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Chopper Chuck beside helicopter used for polar bear tours
Chopper Chuck beside helicopter used for polar bear tours
Photo © Barb & Ron Kroll

A helicopter flight over Churchill and Hudson Bay was a great introduction to our Churchill Nature Tours polar bear trip.

Tour guide, Steve Clubb, drove our group to Hudson Bay Helicopters (phone number: 204-675-2576, address: 294 Kelsey Boulevard). Staff divided us into sub-groups of three-to-five people and assigned us to pilots.

Our pilot was Charles, who wore a toque labeled "Chopper Chuck." After leading us across the tarmac to his Bell Long Ranger III Superior helicopter, he ensured that we were properly buckled in before starting the engines.

Charles showed us how to use the headphones, which had microphones so we could ask him questions and listen to his commentary.

The four helicopters lifted off, one after the other, raising clouds of snow powder around the runners below them. We noted that one of the helicopters had a hook below it to support a sling that carried errant polar bears out of the town of Churchill.

Aerial view of Churchill, Manitoba
Aerial view of Churchill, Manitoba
Photo © Barb & Ron Kroll

Tour route

Flying east, we had great views of the VIA Rail trains and tracks, homes, streets, shops and hotels in Churchill. It was mid-November and ice had already formed at least one kilometer (0.6 miles) into western Hudson Bay. Farther out, we observed an icy soup of bergy bits floating in olive-green water.

Much of the Hudson Bay ice was fractured like broken glass. It looked as if some massive hand had crumpled a bag of white potato chips and left them scattered along the coast.

Hudson Bay shipwreck

We flew over the wreck of the M/V Ithaca, located 16 kilometers (10 miles) east of Churchill, on the western tip of Bird Cove. Charles explained that it was a nickel ore-carrying ship that ran aground in the 1960s, during a storm.

"It lost both rudders and its anchor. Locals went out and removed everything of value after the cargo was recovered. The crew survived."

Ithaca shipwreck surrounded by Hudson Bay ice
Ithaca shipwreck surrounded by Hudson Bay ice
Photo © Barb & Ron Kroll

Viewing polar bears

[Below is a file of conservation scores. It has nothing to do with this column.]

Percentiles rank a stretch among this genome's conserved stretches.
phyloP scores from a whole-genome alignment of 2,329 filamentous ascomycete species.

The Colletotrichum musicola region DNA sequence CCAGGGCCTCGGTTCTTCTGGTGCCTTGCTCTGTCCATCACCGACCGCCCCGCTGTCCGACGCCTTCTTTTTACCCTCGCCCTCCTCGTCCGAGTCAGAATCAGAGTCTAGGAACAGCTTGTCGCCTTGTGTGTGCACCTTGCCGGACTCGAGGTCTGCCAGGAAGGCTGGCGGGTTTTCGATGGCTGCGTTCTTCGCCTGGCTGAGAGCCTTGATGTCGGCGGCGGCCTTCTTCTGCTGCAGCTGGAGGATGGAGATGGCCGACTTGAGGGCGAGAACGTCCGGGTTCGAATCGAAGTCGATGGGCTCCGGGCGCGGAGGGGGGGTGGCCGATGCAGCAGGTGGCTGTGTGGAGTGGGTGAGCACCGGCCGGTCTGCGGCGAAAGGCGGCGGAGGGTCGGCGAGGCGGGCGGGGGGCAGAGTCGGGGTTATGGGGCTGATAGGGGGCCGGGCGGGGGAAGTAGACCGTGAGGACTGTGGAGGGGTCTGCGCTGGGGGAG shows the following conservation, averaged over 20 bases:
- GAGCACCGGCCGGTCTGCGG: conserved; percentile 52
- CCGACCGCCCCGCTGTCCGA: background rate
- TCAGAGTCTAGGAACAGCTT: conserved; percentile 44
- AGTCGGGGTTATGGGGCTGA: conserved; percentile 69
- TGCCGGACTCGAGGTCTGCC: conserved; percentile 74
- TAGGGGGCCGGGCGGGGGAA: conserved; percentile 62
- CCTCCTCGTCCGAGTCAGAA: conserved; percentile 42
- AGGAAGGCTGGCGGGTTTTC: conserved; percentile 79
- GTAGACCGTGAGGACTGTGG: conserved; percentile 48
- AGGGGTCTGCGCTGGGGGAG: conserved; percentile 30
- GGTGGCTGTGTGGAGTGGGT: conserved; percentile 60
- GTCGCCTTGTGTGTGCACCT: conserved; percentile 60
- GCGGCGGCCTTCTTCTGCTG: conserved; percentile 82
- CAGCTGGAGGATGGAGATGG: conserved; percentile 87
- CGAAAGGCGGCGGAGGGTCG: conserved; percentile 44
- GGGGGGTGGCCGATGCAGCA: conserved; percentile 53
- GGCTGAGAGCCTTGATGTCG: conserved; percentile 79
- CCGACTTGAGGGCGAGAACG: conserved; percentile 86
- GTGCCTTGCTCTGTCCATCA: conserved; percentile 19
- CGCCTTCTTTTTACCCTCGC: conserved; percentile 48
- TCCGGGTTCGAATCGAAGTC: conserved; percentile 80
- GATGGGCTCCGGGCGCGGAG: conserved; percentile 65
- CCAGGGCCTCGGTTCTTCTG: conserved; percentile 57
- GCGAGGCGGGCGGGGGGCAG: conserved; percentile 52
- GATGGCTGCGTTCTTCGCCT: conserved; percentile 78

Charles told passengers on the left side to look down. A mother bear and her two cubs were resting beside floating chunks of ice.

"I'm going to turn around now, so folks on the right side of the helicopter can see the bears," he said after everyone on the left had taken their photos.

We spotted another female bear with twin cubs following her nose-to-tail. Mama bear stopped walking and gently nuzzled her cubs before they continued their journey.

Helicopter pilots are very careful not to disturb the polar bears. "If a bear runs or seems disturbed, we avoid them," explained Charles.

"Sometimes we're 60 meters (200 feet) above them and they don't react. Other times, we're 300 meters (1,000 feet) high and they run, so we quickly fly away." The bears below us seemed oblivious to our presence above them.

Mother bear and cubs rest by floating ice on Hudson Bay.
Mother bear and cubs rest by floating ice on Hudson Bay.
Photo © Barb & Ron Kroll

Tundra tours

The blades of our helicopter made throp, throp sounds as we flew northeast over Cape Churchill Wildlife Management Area toward Fox Island, near Wapusk National Park.

"We're now in Tundra Buggy land," said Charles. We flew over Tundra Buggies and Polar Rovers slowly making their way along snowy trails, so passengers could look for bears.

Near Great White Bear Lodge, Charles pointed out a big male polar bear slowly plodding over the ice. His hair had a yellowish tinge, so it was easy to spot him on the white ice.

Over the radio, another helicopter pilot reported two male bears sparring. From above, they looked like sumo wrestlers pushing their massive bodies against each other.

Helicopter flies over Cape Churchill Wildlife Management Area.
Helicopter flies over Cape Churchill Wildlife Management Area.
Photo © Barb & Ron Kroll

Cape Merry

After ensuring that passengers on both sides of the helicopter saw the bears, Charles said: "Let's fly over the islands off Cape Merry and Prince of Wales' Fort to see if we can find more polar bears."

We saw only a solitary male bear, sitting on his haunches sniffing the air. A fellow Churchill Nature Tours participant later showed us photos of moose that he took from a previous helicopter flight over Cape Merry.

Helicopter flights are one-hour-long, but our trip was so interesting it felt like five minutes.

How much does it cost to see polar bears on Churchill, Manitoba helicopter tours? The flights are included in Churchill Nature Tours polar bear trips (dates: mid-October to mid-November). Otherwise, the price is $250 per person.


Churchill Nature Tours

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